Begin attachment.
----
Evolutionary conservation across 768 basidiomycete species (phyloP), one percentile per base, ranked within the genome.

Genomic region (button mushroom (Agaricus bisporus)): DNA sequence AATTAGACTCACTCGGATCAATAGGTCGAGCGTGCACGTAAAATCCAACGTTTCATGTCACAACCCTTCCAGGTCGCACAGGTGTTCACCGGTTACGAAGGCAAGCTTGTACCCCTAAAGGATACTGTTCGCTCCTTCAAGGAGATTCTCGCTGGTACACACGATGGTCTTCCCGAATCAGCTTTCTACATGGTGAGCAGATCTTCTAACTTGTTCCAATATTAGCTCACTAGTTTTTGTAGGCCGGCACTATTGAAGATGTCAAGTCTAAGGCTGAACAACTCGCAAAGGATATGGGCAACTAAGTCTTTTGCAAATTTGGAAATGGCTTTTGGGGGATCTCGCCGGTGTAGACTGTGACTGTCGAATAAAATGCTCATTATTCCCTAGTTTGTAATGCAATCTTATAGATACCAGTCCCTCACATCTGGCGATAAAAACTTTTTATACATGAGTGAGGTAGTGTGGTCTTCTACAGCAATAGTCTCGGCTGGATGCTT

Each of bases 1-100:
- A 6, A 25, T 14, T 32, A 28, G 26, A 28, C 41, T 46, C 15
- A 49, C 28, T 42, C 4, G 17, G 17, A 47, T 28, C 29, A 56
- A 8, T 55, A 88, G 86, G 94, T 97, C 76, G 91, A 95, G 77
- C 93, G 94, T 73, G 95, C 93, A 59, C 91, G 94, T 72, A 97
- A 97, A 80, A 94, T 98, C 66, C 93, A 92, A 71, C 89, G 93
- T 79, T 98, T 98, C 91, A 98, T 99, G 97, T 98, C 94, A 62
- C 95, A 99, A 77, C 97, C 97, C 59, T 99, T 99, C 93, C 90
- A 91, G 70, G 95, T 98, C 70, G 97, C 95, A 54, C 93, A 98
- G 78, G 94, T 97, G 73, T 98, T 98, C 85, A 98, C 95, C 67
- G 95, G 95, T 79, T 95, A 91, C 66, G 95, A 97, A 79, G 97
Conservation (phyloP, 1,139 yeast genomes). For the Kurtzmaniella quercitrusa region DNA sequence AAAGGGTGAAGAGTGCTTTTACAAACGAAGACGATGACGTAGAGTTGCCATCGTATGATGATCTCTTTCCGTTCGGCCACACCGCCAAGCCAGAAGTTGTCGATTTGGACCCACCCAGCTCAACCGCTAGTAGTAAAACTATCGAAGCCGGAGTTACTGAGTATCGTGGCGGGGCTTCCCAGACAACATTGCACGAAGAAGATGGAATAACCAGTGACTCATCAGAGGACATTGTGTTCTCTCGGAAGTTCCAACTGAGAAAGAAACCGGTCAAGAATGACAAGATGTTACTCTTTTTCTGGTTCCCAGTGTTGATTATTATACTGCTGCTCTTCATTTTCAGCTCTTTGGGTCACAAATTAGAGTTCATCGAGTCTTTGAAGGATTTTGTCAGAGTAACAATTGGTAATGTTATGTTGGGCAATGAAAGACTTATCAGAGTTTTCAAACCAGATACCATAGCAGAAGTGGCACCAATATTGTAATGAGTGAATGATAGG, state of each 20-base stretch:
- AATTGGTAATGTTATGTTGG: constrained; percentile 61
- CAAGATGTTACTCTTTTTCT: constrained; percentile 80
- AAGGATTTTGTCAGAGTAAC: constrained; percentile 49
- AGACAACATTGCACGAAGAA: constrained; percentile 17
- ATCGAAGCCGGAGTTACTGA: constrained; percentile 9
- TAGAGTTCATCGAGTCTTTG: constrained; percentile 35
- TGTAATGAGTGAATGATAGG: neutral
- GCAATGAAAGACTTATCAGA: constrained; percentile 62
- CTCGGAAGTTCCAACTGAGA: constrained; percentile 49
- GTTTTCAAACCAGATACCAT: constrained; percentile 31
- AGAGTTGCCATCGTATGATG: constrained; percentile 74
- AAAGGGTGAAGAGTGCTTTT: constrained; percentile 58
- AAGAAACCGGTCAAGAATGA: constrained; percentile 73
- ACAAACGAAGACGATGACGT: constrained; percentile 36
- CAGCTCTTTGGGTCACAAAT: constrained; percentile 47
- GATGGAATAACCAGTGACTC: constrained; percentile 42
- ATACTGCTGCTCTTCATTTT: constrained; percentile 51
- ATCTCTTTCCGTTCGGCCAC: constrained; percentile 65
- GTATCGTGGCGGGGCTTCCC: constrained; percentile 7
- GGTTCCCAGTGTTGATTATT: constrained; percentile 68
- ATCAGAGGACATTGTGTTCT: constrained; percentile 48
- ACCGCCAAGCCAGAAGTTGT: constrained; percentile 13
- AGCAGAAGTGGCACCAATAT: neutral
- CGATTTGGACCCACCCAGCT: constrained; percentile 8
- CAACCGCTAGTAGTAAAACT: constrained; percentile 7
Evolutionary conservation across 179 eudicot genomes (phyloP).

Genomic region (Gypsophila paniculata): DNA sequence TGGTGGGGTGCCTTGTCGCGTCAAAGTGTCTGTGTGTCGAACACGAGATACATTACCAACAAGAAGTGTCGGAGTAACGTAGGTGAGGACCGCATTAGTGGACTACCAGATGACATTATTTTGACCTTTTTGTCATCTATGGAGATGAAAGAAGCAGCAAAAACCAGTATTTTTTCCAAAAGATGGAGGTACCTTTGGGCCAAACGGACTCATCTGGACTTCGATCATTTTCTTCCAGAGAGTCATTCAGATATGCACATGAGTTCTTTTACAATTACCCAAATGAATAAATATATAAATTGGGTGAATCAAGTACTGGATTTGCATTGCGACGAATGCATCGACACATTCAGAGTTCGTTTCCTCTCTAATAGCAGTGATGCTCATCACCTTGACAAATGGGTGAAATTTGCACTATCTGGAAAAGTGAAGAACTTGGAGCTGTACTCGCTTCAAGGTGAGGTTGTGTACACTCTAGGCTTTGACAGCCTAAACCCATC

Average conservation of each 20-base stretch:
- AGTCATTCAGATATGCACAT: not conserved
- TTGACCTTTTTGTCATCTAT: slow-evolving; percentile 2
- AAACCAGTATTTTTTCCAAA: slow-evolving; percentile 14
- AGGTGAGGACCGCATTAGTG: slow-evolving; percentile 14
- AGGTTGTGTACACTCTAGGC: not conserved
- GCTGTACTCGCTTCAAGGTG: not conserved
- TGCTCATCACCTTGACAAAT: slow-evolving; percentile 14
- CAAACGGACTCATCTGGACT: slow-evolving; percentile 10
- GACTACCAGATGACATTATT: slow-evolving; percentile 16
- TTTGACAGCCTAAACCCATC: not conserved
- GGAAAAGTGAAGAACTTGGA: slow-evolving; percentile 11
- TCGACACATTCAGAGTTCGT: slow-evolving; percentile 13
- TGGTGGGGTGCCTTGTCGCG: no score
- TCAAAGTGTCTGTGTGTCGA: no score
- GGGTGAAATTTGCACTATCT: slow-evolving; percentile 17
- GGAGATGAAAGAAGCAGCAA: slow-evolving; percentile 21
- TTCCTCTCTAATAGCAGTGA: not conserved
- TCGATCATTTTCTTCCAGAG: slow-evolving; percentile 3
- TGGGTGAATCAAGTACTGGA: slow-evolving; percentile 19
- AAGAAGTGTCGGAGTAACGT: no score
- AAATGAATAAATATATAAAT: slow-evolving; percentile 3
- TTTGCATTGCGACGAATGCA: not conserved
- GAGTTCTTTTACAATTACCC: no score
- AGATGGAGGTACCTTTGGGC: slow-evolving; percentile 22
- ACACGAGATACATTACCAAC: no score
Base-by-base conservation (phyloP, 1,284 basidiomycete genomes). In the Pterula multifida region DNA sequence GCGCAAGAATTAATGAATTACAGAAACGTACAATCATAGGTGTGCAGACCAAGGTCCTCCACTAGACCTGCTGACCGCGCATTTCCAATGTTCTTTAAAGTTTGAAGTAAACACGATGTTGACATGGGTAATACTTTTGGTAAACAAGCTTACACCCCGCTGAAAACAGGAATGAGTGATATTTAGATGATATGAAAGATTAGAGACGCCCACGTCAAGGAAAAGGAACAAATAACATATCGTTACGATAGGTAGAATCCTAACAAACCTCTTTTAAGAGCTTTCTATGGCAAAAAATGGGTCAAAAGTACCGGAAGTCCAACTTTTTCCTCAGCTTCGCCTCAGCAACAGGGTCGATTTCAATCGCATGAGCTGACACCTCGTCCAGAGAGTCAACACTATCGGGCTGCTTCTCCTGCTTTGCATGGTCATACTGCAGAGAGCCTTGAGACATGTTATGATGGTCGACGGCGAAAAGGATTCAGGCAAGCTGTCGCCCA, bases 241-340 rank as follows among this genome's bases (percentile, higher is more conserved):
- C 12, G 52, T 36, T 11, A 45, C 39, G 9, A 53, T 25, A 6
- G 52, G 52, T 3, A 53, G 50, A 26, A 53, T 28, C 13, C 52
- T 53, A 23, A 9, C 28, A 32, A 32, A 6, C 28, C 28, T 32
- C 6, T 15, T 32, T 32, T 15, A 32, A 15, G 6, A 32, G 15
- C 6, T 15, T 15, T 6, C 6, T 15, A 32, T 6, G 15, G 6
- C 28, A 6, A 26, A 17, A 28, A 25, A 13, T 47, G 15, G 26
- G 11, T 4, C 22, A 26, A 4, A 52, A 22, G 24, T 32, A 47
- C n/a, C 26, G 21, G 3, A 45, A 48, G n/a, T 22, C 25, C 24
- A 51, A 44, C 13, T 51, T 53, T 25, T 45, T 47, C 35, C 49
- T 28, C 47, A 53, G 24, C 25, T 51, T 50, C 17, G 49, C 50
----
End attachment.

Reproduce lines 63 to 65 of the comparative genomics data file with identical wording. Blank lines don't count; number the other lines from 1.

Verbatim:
- AAATGAATAAATATATAAAT: slow-evolving; percentile 3
- TTTGCATTGCGACGAATGCA: not conserved
- GAGTTCTTTTACAATTACCC: no score